Guaido to return to Venezuela Monday to lead fresh protests
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Venezuelan opposition leader Juan Guaido said on Sunday he would return home to lead new protests against President Nicolas Maduro on Monday, running the risk authorities arrest him given that he flouted a travel ban to leave the country last week.
Guaido left Ecuador earlier on Sunday after spending the past few days touring Latin American nations to muster support, but he did not disclose where he had gone next or how he planned to return to Venezuela.
But troops loyal to Maduro blocked convoys of aid trucks sent from Colombia and Brazil, leading to clashes that left at least five people dead along the Brazilian border.
Guaido said during a broadcast on Twitter on Sunday it would be a "historic challenge" to return.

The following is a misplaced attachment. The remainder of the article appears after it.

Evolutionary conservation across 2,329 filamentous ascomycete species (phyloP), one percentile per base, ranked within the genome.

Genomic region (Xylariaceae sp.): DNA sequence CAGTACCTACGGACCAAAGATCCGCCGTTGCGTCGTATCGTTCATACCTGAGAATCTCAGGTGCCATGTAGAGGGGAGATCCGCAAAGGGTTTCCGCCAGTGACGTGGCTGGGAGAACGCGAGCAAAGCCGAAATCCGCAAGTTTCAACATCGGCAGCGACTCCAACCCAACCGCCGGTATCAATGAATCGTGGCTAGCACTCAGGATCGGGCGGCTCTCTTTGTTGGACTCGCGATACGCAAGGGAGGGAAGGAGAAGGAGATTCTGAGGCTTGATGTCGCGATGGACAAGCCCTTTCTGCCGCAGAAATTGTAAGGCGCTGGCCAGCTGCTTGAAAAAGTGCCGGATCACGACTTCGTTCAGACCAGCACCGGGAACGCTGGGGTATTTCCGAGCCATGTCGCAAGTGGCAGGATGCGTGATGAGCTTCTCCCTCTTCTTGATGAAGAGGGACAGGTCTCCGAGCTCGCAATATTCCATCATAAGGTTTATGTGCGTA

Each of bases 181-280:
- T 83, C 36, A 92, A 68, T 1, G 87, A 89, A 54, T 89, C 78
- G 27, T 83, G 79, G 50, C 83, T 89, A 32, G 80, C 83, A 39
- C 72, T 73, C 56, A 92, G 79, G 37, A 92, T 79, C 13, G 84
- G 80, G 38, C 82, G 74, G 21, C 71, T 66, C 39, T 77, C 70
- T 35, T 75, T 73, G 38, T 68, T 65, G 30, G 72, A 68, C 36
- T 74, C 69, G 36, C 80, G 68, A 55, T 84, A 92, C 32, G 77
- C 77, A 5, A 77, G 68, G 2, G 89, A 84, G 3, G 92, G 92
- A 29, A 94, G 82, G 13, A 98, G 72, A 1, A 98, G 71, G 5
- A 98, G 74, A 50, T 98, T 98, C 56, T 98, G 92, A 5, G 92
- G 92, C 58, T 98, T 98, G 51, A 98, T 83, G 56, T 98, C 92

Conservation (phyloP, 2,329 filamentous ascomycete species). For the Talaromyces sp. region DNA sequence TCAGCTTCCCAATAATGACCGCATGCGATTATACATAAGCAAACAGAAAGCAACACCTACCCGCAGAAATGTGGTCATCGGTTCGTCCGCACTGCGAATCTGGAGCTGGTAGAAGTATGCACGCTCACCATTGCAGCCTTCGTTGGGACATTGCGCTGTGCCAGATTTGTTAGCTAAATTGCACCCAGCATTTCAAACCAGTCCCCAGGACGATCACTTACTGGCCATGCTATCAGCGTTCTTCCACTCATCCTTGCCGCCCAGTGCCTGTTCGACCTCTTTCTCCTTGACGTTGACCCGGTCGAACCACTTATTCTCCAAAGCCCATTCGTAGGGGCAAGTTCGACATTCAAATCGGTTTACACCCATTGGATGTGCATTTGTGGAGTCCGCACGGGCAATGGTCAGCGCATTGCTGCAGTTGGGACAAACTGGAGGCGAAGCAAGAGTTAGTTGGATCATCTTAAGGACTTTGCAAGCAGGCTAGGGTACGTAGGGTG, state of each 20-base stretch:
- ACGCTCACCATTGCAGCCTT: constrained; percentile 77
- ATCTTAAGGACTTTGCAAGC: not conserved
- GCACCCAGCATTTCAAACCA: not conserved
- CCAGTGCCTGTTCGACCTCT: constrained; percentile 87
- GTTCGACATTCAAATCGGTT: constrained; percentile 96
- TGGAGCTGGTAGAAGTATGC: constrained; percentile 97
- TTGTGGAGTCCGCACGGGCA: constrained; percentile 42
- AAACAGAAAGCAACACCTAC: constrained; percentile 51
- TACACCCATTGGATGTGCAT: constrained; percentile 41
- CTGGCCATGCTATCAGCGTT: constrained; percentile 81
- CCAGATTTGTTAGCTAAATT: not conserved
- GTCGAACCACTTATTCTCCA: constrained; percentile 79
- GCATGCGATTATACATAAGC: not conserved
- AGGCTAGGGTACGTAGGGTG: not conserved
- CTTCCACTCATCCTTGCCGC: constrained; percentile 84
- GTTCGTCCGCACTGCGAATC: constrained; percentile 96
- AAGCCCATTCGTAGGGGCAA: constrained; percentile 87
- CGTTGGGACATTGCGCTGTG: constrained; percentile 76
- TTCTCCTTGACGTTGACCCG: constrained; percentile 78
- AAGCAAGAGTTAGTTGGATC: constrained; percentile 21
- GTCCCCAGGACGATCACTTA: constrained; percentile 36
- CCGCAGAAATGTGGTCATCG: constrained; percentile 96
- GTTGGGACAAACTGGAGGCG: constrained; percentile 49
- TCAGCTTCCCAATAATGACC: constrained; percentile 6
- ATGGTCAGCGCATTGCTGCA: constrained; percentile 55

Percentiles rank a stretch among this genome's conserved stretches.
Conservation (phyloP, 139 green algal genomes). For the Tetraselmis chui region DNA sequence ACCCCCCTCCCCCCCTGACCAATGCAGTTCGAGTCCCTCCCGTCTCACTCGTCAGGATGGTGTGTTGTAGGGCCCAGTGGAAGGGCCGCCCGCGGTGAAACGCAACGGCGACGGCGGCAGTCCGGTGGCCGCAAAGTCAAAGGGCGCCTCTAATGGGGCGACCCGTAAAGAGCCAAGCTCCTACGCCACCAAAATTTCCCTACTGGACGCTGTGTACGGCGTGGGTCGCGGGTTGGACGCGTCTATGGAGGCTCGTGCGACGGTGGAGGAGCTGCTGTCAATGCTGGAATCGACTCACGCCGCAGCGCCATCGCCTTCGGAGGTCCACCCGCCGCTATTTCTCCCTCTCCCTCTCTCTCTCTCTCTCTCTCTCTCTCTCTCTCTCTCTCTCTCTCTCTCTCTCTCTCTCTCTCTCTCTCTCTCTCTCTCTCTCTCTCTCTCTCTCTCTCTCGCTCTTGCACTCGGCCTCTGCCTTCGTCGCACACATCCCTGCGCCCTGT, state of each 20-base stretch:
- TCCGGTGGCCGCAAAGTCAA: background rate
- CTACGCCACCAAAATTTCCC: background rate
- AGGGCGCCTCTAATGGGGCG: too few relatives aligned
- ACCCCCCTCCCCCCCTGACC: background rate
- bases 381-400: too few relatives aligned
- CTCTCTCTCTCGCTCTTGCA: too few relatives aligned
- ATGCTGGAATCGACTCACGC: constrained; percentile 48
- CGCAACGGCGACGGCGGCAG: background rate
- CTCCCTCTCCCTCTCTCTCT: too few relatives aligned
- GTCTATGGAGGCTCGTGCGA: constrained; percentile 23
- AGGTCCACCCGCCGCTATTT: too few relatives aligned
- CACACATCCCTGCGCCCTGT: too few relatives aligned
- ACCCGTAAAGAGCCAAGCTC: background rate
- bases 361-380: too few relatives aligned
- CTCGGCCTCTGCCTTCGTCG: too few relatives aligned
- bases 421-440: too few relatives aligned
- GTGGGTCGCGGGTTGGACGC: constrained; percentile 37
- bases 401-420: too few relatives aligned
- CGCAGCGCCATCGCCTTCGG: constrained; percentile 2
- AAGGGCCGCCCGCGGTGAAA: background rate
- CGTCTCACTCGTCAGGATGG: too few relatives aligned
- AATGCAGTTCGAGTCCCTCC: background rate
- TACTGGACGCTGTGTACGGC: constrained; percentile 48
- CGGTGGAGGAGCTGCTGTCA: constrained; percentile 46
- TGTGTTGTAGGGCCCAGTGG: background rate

He has called for new protests on Monday and Tuesday during the Carnival holiday period.
"If the regime dares, of course, to kidnap us, it will be the last mistake they make," he said.
After traveling to Colombia, Guaido visited Brazil, Paraguay, Argentina and Ecuador to shore up Latin American support for a transition government that would precede free and fair elections.
He had flown to the Ecuadorean port city of Guayaquil after meeting with Ecuadorean President Lenin Moreno in the coastal town of Salinas on Saturday.
¡Mañana lunes, 11 am. a la calle!Juan Guaidó (@jguaido) March 4, 2019
En medio de la incertidumbre cuando más poderosa se vuelve la fe.#4MVzlaALaCalle
To arrive in Caracas by Monday morning, he could take commercial flights from Bogota or Panama City.
The Venezuelan Supreme Court imposed the travel ban after he invoked the country's constitution on Jan. 23 to assume an interim presidency.
Maduro, who retains control of state institutions, says Guaido is trying to foment a U.S.-backed coup against him.
The United States on Friday ramped up its attempt to dislodge Maduro from power by imposing new sanctions and revoking visas.
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